Critically assess Descartes’ three arguments for his claim that mind and body are distinct. The concept of Mind-Body dualism is one that has its roots in early classical philosophy, with both Plato and Aristotle setting out strong arguments for this philosophy of the mind. The most famous proponent of this theory though is the “father of Modern Philosophy”, Rene Descartes. This belief fundamentally stems from the appearance of humans having both mental and physical properties, properties which seem to be radically different.
As a response to this Descartes proposed that these properties are contained within two radically different substances, res cogitans, or thinking substance, and res extensa, extended substance. This thinking substance is what makes up a mind and the extended substance a body. Within his Discourse on Method and the Meditations, Descartes outlines three arguments for this distinction between the mind and the body.
These arguments, varying in their strength, have been analysed fervently since Descartes published them, and much philosophy of the mind centred on Descartes theses until the beginning of the last century and debate still remains today.
The first argument that Descartes sets out in his Meditations for mind body distinctness is what has become known as the doubting argument. This argument first appeared in the Discourse (Descartes, 1971, pp. 32) and he expanded upon it in the Meditations (Descartes, 1641, 2:6).
Though the argument changed structure slightly between the two texts it can be broadly seen as: P1- I can doubt that my body exists P2- I cannot doubt that my mind exists P3- Identical substances must have identical properties C- My mind and body are different substances. It should be noted before examining this argument further that the third premise is a general principle of Descartes’s employed in much philosophical discussion. This principle states that if something is true of X and not true of Y then they are distinct, or in other words if X has some property that Y does not they are entirely different things.
This principle is commonly referred to as Leibniz’s Law, or the Principle of the Indiscernibility of Identitcals. Descartes has previously shown in his meditations that all corporeal, physical things can be doubted and should not be assumed to exist. This is shown using his dream, deceiving god, and the evil demon arguments. Premise one then directly follows form the conclusions of this section in the meditations. He also previously concluded that the existence of the mind is indubitable, with his famous conclusion cogito ergo sum, or I think therefore I am (Descartes, 1641, 7:140).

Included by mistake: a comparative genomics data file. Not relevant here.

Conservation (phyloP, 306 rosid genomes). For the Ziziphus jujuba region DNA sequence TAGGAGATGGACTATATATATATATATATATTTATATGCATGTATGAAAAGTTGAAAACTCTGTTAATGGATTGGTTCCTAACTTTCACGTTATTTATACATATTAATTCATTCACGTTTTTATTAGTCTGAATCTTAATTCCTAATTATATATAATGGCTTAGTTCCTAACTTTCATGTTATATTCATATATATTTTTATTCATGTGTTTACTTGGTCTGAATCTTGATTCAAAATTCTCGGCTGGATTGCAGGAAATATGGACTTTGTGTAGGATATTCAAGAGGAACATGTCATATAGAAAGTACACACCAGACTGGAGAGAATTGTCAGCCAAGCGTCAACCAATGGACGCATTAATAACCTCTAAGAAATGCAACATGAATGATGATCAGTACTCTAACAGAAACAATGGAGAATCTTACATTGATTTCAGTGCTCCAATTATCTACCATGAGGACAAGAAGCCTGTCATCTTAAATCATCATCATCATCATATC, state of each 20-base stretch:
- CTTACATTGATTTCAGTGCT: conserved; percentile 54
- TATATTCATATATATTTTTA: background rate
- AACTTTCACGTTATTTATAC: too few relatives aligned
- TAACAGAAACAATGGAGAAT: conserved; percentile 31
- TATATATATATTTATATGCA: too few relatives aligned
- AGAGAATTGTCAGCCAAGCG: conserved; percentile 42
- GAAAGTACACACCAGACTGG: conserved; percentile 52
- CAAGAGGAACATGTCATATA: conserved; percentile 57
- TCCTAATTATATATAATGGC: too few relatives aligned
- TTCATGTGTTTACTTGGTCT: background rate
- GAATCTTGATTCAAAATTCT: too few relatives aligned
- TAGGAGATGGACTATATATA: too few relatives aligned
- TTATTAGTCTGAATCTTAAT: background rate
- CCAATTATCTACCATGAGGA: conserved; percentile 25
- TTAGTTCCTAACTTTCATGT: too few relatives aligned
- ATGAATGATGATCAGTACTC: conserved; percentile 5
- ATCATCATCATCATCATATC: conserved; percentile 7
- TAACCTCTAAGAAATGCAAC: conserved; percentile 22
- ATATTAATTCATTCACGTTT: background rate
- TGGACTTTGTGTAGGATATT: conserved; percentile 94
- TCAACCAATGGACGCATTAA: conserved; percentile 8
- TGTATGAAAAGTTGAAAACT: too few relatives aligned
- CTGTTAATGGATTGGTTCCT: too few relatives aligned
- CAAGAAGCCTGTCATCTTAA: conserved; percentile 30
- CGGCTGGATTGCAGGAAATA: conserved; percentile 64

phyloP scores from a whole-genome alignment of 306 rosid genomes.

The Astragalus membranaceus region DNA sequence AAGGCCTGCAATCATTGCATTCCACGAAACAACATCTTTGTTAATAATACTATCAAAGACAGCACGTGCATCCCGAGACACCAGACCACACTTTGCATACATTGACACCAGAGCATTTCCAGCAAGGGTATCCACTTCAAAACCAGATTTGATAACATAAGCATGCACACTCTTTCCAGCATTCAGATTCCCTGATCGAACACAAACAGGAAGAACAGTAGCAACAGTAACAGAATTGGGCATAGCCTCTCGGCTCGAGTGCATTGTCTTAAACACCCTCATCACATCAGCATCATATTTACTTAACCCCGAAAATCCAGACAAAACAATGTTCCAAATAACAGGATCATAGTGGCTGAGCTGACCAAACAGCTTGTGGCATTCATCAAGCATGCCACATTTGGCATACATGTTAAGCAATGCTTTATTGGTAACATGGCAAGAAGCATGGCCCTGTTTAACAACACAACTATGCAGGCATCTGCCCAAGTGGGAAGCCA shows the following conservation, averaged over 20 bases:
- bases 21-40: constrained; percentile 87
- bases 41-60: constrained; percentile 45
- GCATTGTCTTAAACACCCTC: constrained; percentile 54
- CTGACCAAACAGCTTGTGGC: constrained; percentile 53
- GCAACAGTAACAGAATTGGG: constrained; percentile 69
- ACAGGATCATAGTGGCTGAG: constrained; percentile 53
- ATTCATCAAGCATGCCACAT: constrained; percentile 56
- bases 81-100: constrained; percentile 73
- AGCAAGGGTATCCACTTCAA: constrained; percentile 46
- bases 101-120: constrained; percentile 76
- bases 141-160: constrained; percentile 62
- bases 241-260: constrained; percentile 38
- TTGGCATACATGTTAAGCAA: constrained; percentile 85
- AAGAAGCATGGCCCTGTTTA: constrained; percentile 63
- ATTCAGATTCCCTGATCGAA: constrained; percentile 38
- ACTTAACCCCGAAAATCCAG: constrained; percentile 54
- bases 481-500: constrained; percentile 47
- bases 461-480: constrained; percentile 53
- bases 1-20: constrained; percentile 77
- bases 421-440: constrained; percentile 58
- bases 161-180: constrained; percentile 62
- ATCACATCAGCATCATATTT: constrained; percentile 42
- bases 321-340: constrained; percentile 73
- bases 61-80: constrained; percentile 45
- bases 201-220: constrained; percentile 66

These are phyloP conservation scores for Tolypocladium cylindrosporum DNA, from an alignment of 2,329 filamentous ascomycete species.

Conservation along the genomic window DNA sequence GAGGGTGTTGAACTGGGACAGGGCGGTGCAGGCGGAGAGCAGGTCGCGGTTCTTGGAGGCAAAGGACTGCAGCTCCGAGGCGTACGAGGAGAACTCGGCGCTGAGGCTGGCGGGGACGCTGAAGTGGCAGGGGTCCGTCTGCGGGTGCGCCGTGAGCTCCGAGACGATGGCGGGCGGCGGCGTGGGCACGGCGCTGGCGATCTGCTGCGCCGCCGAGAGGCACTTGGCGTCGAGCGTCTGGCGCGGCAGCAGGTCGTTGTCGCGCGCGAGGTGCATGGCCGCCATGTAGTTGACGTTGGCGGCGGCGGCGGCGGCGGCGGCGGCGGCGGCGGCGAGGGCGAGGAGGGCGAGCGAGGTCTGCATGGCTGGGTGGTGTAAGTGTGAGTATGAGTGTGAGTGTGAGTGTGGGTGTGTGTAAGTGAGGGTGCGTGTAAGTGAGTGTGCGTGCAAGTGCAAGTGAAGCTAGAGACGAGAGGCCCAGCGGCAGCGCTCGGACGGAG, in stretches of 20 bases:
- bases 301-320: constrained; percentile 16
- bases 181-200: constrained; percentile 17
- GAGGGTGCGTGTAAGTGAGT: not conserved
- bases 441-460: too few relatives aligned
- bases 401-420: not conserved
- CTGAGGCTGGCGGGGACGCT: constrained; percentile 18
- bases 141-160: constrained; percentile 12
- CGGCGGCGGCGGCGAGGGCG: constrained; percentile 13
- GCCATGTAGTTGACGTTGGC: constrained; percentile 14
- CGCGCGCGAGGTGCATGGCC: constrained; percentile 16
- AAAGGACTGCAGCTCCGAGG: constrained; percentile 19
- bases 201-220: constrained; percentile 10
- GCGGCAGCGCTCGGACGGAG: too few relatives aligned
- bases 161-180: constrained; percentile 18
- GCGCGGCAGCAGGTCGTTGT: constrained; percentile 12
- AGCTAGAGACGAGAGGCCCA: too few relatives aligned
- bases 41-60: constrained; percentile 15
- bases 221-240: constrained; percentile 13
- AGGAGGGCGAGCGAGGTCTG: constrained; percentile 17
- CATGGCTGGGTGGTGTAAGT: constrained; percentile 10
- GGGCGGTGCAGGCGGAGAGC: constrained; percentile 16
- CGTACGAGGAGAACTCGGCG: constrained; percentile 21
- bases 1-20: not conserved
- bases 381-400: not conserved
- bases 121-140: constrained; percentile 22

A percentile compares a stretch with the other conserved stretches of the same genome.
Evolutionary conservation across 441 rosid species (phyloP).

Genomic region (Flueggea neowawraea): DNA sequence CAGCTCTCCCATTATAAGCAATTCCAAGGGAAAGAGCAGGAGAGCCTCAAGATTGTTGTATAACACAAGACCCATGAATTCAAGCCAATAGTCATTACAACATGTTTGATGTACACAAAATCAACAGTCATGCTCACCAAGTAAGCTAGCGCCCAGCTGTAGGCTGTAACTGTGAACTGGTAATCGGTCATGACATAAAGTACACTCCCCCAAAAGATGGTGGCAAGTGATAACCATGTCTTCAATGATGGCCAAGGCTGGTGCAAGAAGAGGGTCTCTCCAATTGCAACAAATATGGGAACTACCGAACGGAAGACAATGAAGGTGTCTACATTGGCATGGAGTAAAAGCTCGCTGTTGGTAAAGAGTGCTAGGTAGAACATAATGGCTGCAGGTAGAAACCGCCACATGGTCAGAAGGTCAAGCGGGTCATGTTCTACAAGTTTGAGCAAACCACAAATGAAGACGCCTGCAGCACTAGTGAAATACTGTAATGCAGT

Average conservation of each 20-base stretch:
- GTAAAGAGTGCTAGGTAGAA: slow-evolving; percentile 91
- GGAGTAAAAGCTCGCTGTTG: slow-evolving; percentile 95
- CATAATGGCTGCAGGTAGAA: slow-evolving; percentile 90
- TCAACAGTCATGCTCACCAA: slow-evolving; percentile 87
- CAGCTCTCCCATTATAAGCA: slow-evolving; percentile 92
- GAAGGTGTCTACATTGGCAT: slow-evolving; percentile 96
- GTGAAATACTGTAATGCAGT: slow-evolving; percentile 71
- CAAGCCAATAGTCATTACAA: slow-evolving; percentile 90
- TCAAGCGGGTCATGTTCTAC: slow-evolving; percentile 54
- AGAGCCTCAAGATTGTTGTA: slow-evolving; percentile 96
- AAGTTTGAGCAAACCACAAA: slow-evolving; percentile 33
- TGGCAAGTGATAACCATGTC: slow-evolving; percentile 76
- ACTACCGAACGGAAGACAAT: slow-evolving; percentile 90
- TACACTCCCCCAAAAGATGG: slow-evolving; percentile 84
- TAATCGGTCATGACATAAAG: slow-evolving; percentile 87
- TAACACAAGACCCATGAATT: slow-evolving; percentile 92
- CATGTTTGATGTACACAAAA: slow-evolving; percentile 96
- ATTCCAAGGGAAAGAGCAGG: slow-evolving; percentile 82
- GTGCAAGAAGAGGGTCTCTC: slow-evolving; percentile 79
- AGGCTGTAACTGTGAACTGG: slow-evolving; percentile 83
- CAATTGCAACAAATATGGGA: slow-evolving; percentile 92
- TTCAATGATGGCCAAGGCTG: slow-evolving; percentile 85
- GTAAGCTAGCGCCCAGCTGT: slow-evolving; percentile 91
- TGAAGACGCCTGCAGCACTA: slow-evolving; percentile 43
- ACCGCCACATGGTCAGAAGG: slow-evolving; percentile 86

Descartes’ second premise in this argument follows wholly from this assertion and cannot be questioned. The third premise, sometimes missing in analyses of the argument, is simply the principle of the indiscernibility of Identitcals. Though this premise is needed for the argument to flow logically its inclusion causes Descartes much difficulty. The strongest criticism of this argument is that this doubt is not a property of the substance; rather it is a property of the observer.
In other words, doubt about the existence of the thing does not come from what the substance is, but rather from ignorance on the part of Descartes. Many examples have been used to highlight the inherent weakness in this argument. Perhaps the earliest of these objections came from Antoine Arnauld in 1641 within his Fourth Objections. (http://www. earlymoderntexts. com/pdf/descobje. pdf, pp. 56-57) Here Arnauld uses the example of a right angled tri angle to show the flaw in Descartes reasoning.